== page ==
Circadian rhythm sleep disorders that are considered chronic include disorders that show a mismatch between the body’s internal clock and the world’s 24 hour clock. These disorders affect the timing of sleep. A person will want to fall asleep too early or maybe too late.
A common disorder is Delayed Sleep-Phase syndrome (DSPS). This is characterized by a persistent (that is, lasting longer than 6 months) inability to fall asleep and awaken at socially acceptable times. Individuals with DSPS fall asleep late (for example, in the early morning hours) and wake up late (for example, in the late morning hours or in the early afternoon hours). Once asleep, however, persons with DSPS are able to maintain their sleep and have normal total sleep times.
Another disorder is Advanced Sleep-Phase Syndrome (ASPS). ASPS is characterized by a persistent early evening sleep onset time (between 6:00 pm and 9:00 pm) and an early morning wake-up time (between 3:00 am and 5:00 am).
Common signs and symptoms for DSPS is:
- Difficulty falling and staying asleep, and or late night insomnia.
- A general lack of energy in the morning.
- An increase of energy in the evening or late at night.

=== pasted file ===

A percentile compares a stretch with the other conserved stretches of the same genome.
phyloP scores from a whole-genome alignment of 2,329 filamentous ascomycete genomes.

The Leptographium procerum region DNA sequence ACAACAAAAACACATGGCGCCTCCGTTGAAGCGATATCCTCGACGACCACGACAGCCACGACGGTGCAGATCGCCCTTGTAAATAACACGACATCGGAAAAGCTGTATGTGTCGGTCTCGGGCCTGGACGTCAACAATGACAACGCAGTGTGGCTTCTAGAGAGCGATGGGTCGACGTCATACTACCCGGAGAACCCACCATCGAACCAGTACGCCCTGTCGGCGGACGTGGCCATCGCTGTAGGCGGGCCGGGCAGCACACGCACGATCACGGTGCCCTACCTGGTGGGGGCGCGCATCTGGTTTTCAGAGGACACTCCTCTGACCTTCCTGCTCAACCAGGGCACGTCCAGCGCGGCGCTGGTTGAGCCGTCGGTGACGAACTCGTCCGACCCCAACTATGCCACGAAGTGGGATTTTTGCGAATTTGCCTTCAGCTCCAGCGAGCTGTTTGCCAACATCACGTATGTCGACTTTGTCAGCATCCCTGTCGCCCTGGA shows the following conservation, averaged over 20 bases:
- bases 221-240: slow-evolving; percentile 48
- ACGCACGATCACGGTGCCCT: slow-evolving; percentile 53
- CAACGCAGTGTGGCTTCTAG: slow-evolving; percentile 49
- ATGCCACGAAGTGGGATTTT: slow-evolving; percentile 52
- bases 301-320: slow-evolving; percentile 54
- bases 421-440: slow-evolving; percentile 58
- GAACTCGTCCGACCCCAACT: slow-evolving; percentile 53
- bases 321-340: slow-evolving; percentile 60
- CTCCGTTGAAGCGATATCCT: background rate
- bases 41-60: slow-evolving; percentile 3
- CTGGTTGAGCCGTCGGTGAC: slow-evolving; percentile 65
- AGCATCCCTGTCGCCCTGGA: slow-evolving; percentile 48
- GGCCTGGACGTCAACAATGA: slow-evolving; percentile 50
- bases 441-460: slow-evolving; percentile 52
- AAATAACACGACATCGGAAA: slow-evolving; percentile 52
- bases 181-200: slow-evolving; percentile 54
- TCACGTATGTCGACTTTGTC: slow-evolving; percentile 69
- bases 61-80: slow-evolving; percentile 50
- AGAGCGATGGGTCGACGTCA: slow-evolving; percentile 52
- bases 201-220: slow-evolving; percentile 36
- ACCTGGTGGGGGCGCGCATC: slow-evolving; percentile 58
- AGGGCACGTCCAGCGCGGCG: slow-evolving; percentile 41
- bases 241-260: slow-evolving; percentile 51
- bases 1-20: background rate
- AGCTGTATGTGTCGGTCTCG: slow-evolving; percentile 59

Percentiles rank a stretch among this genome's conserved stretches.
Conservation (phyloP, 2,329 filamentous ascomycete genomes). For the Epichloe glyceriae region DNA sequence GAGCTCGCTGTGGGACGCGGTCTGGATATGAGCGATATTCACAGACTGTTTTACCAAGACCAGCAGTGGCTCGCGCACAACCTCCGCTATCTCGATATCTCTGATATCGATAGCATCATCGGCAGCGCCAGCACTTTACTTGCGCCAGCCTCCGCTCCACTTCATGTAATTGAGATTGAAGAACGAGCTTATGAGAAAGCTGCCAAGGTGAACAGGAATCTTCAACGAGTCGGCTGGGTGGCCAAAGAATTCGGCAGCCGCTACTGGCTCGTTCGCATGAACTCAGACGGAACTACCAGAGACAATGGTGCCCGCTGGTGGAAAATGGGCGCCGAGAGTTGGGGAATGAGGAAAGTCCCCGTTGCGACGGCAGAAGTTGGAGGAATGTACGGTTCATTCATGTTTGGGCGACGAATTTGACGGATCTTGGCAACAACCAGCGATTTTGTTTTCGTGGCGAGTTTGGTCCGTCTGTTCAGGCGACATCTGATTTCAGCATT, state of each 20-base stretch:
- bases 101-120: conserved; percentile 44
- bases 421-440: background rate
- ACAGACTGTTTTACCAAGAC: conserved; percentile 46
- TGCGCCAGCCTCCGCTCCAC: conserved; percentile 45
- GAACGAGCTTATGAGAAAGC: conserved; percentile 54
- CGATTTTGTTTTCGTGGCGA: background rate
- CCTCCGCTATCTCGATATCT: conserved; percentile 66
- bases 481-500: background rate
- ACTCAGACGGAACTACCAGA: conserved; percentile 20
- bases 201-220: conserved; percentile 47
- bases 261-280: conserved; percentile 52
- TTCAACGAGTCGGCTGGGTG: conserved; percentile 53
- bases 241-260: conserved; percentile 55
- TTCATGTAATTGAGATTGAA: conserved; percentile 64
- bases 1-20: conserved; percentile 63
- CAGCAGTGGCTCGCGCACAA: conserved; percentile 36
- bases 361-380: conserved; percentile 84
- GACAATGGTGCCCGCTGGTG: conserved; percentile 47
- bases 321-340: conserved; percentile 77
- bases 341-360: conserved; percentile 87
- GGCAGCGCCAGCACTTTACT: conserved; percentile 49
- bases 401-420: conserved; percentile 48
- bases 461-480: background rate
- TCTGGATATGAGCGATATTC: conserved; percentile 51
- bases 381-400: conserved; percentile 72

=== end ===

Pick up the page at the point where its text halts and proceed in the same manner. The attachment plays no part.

- Difficulty concentrating, being alert, or accomplishing tasks
- Some DSPS sufferers oversleep and have trouble getting up
Commons signs and symptoms for ASPS is:
- Early morning awakening and/or early morning Insomnia
- Inconsistent sleep with one or more awake periods during the night
- Lack of energy during the day, feeling tired in the early afternoon and/or evening
- Alertness and ability to function may also be diminished
- Some ASPS sufferers may not notice a sleep problem but lose energy and feel tired or down in the afternoon or evening time.
DSPS is more common among adolescents and young adults with a reported prevalence of 7-16%. It is estimated that DSPS is seen in approximately 10% of patients with chronic insomnia in sleep clinics. A positive family history may be present in approximately 40% of individuals with DSPS.
ASPS affects approximately 1% in middle-aged and older adults and increases with age.